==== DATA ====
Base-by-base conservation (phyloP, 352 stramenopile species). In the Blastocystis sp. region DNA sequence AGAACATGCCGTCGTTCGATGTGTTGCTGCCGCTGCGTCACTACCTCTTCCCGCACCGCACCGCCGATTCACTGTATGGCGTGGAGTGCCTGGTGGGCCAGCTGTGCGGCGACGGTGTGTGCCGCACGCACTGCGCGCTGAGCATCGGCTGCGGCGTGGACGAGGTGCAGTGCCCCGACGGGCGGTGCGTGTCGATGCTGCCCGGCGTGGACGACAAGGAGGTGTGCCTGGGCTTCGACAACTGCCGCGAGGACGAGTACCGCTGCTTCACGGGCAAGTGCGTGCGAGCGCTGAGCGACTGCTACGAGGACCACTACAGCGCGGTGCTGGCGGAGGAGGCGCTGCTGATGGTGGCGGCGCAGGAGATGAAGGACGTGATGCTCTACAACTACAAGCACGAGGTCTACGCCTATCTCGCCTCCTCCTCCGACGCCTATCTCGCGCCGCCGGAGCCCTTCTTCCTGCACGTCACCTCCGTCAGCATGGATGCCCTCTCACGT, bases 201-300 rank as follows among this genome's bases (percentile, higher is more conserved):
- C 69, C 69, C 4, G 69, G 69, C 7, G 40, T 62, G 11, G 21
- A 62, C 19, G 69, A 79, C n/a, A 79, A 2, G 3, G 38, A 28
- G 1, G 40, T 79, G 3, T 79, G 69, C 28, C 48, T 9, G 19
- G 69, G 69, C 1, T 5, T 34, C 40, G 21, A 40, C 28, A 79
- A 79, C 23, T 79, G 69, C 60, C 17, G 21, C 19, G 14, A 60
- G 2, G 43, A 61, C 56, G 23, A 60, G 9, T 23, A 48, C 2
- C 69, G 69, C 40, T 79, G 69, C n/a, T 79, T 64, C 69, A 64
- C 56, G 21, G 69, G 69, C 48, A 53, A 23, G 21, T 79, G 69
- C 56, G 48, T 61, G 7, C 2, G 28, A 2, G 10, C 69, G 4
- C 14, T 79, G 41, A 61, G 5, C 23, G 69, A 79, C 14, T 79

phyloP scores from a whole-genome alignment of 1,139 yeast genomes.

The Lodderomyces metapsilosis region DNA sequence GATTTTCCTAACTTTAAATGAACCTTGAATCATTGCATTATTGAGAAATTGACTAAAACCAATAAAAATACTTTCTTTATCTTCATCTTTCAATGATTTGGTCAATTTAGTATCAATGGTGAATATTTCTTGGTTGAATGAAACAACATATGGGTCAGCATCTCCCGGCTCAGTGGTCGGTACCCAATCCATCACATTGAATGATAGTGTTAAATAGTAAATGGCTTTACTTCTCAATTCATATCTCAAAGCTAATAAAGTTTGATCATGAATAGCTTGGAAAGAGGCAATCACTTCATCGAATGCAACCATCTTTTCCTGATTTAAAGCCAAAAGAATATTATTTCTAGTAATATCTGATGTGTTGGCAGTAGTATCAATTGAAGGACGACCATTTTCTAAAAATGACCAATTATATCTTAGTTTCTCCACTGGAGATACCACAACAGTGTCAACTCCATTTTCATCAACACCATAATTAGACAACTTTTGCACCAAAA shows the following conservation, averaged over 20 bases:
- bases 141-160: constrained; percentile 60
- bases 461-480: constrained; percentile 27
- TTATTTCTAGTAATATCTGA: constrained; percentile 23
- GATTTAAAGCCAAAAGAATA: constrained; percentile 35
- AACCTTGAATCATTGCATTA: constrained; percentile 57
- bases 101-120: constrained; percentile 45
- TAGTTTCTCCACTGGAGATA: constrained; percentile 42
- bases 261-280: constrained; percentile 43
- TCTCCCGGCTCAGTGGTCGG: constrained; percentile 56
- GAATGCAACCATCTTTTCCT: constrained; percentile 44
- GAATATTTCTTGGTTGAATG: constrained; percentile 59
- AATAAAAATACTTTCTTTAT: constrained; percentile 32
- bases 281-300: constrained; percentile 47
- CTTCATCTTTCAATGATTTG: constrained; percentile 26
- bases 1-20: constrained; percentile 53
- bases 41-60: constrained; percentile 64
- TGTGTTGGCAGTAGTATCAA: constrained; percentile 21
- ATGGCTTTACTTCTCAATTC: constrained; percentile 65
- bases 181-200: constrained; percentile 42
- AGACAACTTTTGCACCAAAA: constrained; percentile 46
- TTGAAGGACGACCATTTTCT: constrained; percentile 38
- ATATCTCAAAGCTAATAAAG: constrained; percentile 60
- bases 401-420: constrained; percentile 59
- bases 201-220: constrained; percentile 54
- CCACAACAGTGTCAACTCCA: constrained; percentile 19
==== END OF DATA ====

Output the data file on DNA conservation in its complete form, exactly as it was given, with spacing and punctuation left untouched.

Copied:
Base-by-base conservation (phyloP, 352 stramenopile species). In the Blastocystis sp. region DNA sequence AGAACATGCCGTCGTTCGATGTGTTGCTGCCGCTGCGTCACTACCTCTTCCCGCACCGCACCGCCGATTCACTGTATGGCGTGGAGTGCCTGGTGGGCCAGCTGTGCGGCGACGGTGTGTGCCGCACGCACTGCGCGCTGAGCATCGGCTGCGGCGTGGACGAGGTGCAGTGCCCCGACGGGCGGTGCGTGTCGATGCTGCCCGGCGTGGACGACAAGGAGGTGTGCCTGGGCTTCGACAACTGCCGCGAGGACGAGTACCGCTGCTTCACGGGCAAGTGCGTGCGAGCGCTGAGCGACTGCTACGAGGACCACTACAGCGCGGTGCTGGCGGAGGAGGCGCTGCTGATGGTGGCGGCGCAGGAGATGAAGGACGTGATGCTCTACAACTACAAGCACGAGGTCTACGCCTATCTCGCCTCCTCCTCCGACGCCTATCTCGCGCCGCCGGAGCCCTTCTTCCTGCACGTCACCTCCGTCAGCATGGATGCCCTCTCACGT, bases 201-300 rank as follows among this genome's bases (percentile, higher is more conserved):
- C 69, C 69, C 4, G 69, G 69, C 7, G 40, T 62, G 11, G 21
- A 62, C 19, G 69, A 79, C n/a, A 79, A 2, G 3, G 38, A 28
- G 1, G 40, T 79, G 3, T 79, G 69, C 28, C 48, T 9, G 19
- G 69, G 69, C 1, T 5, T 34, C 40, G 21, A 40, C 28, A 79
- A 79, C 23, T 79, G 69, C 60, C 17, G 21, C 19, G 14, A 60
- G 2, G 43, A 61, C 56, G 23, A 60, G 9, T 23, A 48, C 2
- C 69, G 69, C 40, T 79, G 69, C n/a, T 79, T 64, C 69, A 64
- C 56, G 21, G 69, G 69, C 48, A 53, A 23, G 21, T 79, G 69
- C 56, G 48, T 61, G 7, C 2, G 28, A 2, G 10, C 69, G 4
- C 14, T 79, G 41, A 61, G 5, C 23, G 69, A 79, C 14, T 79

phyloP scores from a whole-genome alignment of 1,139 yeast genomes.

The Lodderomyces metapsilosis region DNA sequence GATTTTCCTAACTTTAAATGAACCTTGAATCATTGCATTATTGAGAAATTGACTAAAACCAATAAAAATACTTTCTTTATCTTCATCTTTCAATGATTTGGTCAATTTAGTATCAATGGTGAATATTTCTTGGTTGAATGAAACAACATATGGGTCAGCATCTCCCGGCTCAGTGGTCGGTACCCAATCCATCACATTGAATGATAGTGTTAAATAGTAAATGGCTTTACTTCTCAATTCATATCTCAAAGCTAATAAAGTTTGATCATGAATAGCTTGGAAAGAGGCAATCACTTCATCGAATGCAACCATCTTTTCCTGATTTAAAGCCAAAAGAATATTATTTCTAGTAATATCTGATGTGTTGGCAGTAGTATCAATTGAAGGACGACCATTTTCTAAAAATGACCAATTATATCTTAGTTTCTCCACTGGAGATACCACAACAGTGTCAACTCCATTTTCATCAACACCATAATTAGACAACTTTTGCACCAAAA shows the following conservation, averaged over 20 bases:
- bases 141-160: constrained; percentile 60
- bases 461-480: constrained; percentile 27
- TTATTTCTAGTAATATCTGA: constrained; percentile 23
- GATTTAAAGCCAAAAGAATA: constrained; percentile 35
- AACCTTGAATCATTGCATTA: constrained; percentile 57
- bases 101-120: constrained; percentile 45
- TAGTTTCTCCACTGGAGATA: constrained; percentile 42
- bases 261-280: constrained; percentile 43
- TCTCCCGGCTCAGTGGTCGG: constrained; percentile 56
- GAATGCAACCATCTTTTCCT: constrained; percentile 44
- GAATATTTCTTGGTTGAATG: constrained; percentile 59
- AATAAAAATACTTTCTTTAT: constrained; percentile 32
- bases 281-300: constrained; percentile 47
- CTTCATCTTTCAATGATTTG: constrained; percentile 26
- bases 1-20: constrained; percentile 53
- bases 41-60: constrained; percentile 64
- TGTGTTGGCAGTAGTATCAA: constrained; percentile 21
- ATGGCTTTACTTCTCAATTC: constrained; percentile 65
- bases 181-200: constrained; percentile 42
- AGACAACTTTTGCACCAAAA: constrained; percentile 46
- TTGAAGGACGACCATTTTCT: constrained; percentile 38
- ATATCTCAAAGCTAATAAAG: constrained; percentile 60
- bases 401-420: constrained; percentile 59
- bases 201-220: constrained; percentile 54
- CCACAACAGTGTCAACTCCA: constrained; percentile 19